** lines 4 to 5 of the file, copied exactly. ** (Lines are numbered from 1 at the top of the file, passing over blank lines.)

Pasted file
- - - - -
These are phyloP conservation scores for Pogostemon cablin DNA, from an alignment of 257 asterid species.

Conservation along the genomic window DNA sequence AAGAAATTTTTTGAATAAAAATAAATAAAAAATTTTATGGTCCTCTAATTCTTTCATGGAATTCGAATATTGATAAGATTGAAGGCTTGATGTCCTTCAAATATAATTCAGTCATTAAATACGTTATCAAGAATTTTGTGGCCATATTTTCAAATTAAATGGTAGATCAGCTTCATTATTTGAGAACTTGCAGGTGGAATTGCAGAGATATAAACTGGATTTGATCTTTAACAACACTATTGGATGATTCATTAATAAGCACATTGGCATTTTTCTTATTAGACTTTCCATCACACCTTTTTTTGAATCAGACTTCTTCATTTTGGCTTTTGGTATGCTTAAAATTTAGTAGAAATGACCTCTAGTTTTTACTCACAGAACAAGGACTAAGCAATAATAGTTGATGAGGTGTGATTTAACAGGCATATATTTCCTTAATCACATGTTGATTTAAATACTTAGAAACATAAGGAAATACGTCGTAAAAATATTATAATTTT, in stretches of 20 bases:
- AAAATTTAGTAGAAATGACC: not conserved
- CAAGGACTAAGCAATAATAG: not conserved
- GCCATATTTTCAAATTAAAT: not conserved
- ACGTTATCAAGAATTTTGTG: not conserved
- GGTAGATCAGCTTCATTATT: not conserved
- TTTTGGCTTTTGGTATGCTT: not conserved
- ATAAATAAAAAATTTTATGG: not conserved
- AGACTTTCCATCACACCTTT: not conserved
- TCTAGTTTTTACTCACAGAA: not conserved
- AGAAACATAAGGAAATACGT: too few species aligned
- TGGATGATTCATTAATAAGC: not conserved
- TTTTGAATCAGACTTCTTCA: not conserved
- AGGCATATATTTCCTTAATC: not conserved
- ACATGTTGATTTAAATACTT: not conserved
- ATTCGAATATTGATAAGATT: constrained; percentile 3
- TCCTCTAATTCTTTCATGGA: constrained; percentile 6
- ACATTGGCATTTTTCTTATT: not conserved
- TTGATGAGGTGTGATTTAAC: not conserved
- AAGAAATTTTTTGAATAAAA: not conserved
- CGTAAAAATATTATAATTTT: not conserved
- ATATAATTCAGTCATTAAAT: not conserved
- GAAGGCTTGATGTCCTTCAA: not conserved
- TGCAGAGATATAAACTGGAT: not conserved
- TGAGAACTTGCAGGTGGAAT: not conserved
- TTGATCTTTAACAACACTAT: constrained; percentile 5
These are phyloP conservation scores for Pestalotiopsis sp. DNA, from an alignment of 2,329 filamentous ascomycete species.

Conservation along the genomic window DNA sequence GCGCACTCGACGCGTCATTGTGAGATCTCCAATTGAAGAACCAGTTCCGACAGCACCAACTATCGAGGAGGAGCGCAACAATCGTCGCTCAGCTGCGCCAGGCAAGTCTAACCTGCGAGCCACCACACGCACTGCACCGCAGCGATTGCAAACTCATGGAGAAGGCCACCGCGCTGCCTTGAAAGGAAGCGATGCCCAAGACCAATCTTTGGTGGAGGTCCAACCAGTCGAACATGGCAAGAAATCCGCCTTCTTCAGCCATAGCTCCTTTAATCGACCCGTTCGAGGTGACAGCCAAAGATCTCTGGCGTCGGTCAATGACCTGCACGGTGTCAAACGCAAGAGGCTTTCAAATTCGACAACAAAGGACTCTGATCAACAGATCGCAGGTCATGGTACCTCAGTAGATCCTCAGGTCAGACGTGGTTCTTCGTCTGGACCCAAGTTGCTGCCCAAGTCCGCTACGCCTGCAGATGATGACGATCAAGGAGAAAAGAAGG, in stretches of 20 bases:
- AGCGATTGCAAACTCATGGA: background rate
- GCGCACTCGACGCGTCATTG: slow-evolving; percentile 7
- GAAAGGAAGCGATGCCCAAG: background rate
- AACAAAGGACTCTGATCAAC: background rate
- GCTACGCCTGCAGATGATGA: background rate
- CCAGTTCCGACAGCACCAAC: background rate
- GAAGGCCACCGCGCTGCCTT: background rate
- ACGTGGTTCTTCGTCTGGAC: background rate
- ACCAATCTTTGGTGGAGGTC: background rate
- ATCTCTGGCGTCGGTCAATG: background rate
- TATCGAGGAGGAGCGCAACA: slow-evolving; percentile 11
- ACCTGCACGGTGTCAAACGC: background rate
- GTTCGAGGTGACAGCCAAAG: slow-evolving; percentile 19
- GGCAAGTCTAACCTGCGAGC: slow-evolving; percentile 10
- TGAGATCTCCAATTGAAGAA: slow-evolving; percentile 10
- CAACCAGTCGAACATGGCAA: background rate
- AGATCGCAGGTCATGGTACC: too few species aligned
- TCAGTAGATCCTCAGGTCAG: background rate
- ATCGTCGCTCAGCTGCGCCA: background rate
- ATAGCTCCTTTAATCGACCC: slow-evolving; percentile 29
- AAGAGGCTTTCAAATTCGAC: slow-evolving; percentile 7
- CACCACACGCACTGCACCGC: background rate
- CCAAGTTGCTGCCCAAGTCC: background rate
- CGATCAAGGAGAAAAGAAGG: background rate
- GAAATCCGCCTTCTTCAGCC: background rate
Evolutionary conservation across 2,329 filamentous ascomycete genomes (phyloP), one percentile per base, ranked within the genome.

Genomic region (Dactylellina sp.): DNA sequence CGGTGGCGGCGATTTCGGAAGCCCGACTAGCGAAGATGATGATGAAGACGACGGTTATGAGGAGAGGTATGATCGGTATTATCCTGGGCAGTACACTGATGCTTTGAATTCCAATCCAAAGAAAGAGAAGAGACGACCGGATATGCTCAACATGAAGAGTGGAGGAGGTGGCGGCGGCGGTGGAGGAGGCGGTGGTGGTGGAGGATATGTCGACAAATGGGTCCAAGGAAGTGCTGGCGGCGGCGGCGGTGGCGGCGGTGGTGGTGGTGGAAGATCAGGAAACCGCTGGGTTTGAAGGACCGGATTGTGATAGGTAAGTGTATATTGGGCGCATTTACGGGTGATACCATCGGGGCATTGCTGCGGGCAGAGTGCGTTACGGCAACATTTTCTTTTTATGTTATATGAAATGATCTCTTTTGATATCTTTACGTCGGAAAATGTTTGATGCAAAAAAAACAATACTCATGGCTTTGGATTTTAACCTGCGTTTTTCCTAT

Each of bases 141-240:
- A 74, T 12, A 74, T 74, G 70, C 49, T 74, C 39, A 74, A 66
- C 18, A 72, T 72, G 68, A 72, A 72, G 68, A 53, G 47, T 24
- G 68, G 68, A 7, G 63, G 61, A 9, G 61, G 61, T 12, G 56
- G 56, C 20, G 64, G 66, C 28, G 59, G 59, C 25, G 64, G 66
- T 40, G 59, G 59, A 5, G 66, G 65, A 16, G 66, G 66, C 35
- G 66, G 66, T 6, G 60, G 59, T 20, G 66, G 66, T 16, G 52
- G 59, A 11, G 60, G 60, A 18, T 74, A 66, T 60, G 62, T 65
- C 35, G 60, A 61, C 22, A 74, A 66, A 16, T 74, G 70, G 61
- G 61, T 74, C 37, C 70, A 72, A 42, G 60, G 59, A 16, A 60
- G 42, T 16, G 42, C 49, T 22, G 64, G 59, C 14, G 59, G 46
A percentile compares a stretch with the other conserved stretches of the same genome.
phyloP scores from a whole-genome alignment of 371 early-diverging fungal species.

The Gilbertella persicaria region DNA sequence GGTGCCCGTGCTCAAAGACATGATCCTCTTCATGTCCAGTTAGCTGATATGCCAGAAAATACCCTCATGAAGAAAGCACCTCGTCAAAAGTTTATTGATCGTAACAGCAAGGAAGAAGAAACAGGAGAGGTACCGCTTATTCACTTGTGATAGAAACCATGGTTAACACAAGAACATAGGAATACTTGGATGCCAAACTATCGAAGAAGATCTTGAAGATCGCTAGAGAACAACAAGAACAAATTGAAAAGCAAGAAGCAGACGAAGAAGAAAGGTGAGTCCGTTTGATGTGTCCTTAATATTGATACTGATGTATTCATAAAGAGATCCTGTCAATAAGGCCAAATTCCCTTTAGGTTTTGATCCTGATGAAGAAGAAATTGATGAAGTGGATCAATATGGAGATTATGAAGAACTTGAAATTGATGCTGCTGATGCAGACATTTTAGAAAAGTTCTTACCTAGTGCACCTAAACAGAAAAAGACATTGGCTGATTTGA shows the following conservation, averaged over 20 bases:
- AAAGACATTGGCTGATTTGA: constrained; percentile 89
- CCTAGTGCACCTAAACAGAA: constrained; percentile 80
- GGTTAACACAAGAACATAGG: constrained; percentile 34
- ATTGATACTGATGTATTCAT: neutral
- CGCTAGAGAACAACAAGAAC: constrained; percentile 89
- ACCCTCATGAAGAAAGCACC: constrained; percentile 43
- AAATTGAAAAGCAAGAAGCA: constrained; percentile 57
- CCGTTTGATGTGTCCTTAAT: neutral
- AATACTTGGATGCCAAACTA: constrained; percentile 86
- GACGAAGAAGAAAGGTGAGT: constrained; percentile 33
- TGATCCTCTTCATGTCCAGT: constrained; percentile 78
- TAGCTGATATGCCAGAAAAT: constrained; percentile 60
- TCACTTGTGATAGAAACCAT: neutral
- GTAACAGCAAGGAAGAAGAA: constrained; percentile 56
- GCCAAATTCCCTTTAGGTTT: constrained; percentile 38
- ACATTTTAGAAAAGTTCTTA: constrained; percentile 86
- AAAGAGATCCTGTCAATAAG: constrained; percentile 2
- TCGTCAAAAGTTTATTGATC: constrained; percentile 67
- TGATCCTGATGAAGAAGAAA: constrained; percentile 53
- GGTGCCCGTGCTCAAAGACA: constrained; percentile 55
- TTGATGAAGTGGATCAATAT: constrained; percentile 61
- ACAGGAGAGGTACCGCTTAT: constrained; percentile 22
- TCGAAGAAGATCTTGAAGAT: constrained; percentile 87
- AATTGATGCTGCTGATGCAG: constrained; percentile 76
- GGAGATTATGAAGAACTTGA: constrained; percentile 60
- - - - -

- CAAGGACTAAGCAATAATAG: not conserved
- GCCATATTTTCAAATTAAAT: not conserved